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4 of 4 people found the following review helpful
4.0 out of 5 stars Another excellent 14th century whodunnit
This is the 13th in Michael Jecks’ series – all of which I have read with delight – set in the west country in the early 14th century. Anyone who enjoys either detective novels or historical fiction will find the two most beautifully fused and balanced in this series. In The Devil’s Advocate a number of things unaccountably disappear from Tavistock...
Published on 21 Aug 2003

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3 of 5 people found the following review helpful
3.0 out of 5 stars Not his best
This book is really quite confusing, and I found the plot very hard to follow and the twists and turns you usually find in these books are not really there. However, it has some parts which keep you turning the pages, espescially when it goes onto more supernatural events (such as the beginning). I would recommend it, but not as much as other Michael Jecks books.
Published on 17 Jun 2003 by Joshua Keighley


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4 of 4 people found the following review helpful
4.0 out of 5 stars Another excellent 14th century whodunnit, 21 Aug 2003
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This review is from: The Devil's Acolyte (Medieval West Country Mysteries) (Paperback)
This is the 13th in Michael Jecks’ series – all of which I have read with delight – set in the west country in the early 14th century. Anyone who enjoys either detective novels or historical fiction will find the two most beautifully fused and balanced in this series. In The Devil’s Advocate a number of things unaccountably disappear from Tavistock Abbey and before long a series of murders follow. Investigating both these affairs are the two key protagonist of each book in the series; Bailiff Simon Puttock and Sir Baldwin Furnshill, an ex Templar and now Keeper of the King’s Peace for the area. As always with Michael Jecks the historical period is vividly evoked, the plotting is devilishly clever and the characters are convincing, interesting and explored in some depth. At just under 400 pages this book, like its predecessors, is quite substantial – time enough to get fully absorbed into the early 14th century world and the intricate cross-relations of people and events that the story explores. Small wonder that Michael Jecks has attracted such reviews as: “The most wickedly plotted medieval mystery novels”(The Times) and “Tremendously successful” (Sunday Independent). My one caveat with this particular novel is that the first chapter is short of the normal sparkle. Nevertheless read this – or any other of the series – and I guarantee you will want to read them all. What more can I say!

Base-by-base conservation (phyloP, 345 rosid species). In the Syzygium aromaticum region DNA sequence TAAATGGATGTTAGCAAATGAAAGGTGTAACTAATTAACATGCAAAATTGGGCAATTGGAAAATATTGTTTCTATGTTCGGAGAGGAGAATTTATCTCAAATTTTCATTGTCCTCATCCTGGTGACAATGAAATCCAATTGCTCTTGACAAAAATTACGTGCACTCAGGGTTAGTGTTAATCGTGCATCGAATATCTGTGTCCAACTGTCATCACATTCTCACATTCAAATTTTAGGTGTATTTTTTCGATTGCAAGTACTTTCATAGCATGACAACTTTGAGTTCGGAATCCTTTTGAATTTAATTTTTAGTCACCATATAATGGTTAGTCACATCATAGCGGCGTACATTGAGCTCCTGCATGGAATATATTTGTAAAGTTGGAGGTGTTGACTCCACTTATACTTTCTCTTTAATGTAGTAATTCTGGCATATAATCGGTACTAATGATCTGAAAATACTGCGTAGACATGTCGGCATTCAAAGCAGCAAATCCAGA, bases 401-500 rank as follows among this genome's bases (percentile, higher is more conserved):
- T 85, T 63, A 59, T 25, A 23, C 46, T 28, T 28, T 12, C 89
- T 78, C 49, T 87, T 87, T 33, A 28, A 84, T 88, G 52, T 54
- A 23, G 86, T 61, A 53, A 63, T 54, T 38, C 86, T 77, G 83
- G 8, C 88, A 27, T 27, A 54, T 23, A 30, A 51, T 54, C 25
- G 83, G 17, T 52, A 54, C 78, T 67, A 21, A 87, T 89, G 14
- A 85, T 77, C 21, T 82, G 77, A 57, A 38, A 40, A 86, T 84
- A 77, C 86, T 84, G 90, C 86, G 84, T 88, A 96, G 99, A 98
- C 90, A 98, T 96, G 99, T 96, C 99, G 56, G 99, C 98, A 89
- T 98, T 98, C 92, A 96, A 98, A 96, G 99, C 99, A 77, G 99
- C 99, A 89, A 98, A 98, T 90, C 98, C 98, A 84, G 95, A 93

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5.0 out of 5 stars Michael Jecks novel, 19 Jan 2013
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This review is from: The Devil's Acolyte (Hardcover)
Like the others, i have not read this book yet as i have lots of other books to read so heres hoping it is as good as previous books
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4.0 out of 5 stars Different, 20 Aug 2012
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This review is from: The Devil's Acolyte (Medieval West Country Mysteries) (Paperback)
I had a pleasant surprise when I read this particular story. As soon as it started I realised that it differed greatly from the previous stories. The Devils Acolyte is quite dark, and the quick and ready humour that normally accompanies Baldwin & Simon is not there. I felt sadness at first, but soon became entangled in the plot, and as a fellow reader so rightly said, "Sit up and pay attention". You really do have to concentrate just a little bit harder with this one, reading it bed is not easy! Mr Jecks has made things a little more difficult to follow. A triumph never the less and well worth the additional effort...
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3 of 5 people found the following review helpful
3.0 out of 5 stars Not his best, 17 Jun 2003
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This review is from: The Devil's Acolyte (Medieval West Country Mysteries) (Paperback)
This book is really quite confusing, and I found the plot very hard to follow and the twists and turns you usually find in these books are not really there. However, it has some parts which keep you turning the pages, espescially when it goes onto more supernatural events (such as the beginning). I would recommend it, but not as much as other Michael Jecks books.
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1 of 3 people found the following review helpful
3.0 out of 5 stars I love medievil mysteries, 31 Dec 2006
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This review is from: The Devil's Acolyte (Hardcover)
Bailiff, Simon Puttock is in Tavistock for the sale of tin which is carried out under strict conditions. During the procedure the body of a miner is found on the moors murdered. There is no shortage of suspects. Although well liked Wally was a fairly new arrival to the West country and he had a history of banditry on the Scottish border. He is also involved in the thefts that have been happening in the Abbey. Michael Jenks weaves a great plot on intrigue and mystery during the reign of Edward II.
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4.0 out of 5 stars Four Stars, 25 Aug 2014
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The Devil's Acolyte (Medieval West Country Mysteries)
The Devil's Acolyte (Medieval West Country Mysteries) by Michael Jecks (Paperback - 2 Dec 2002)
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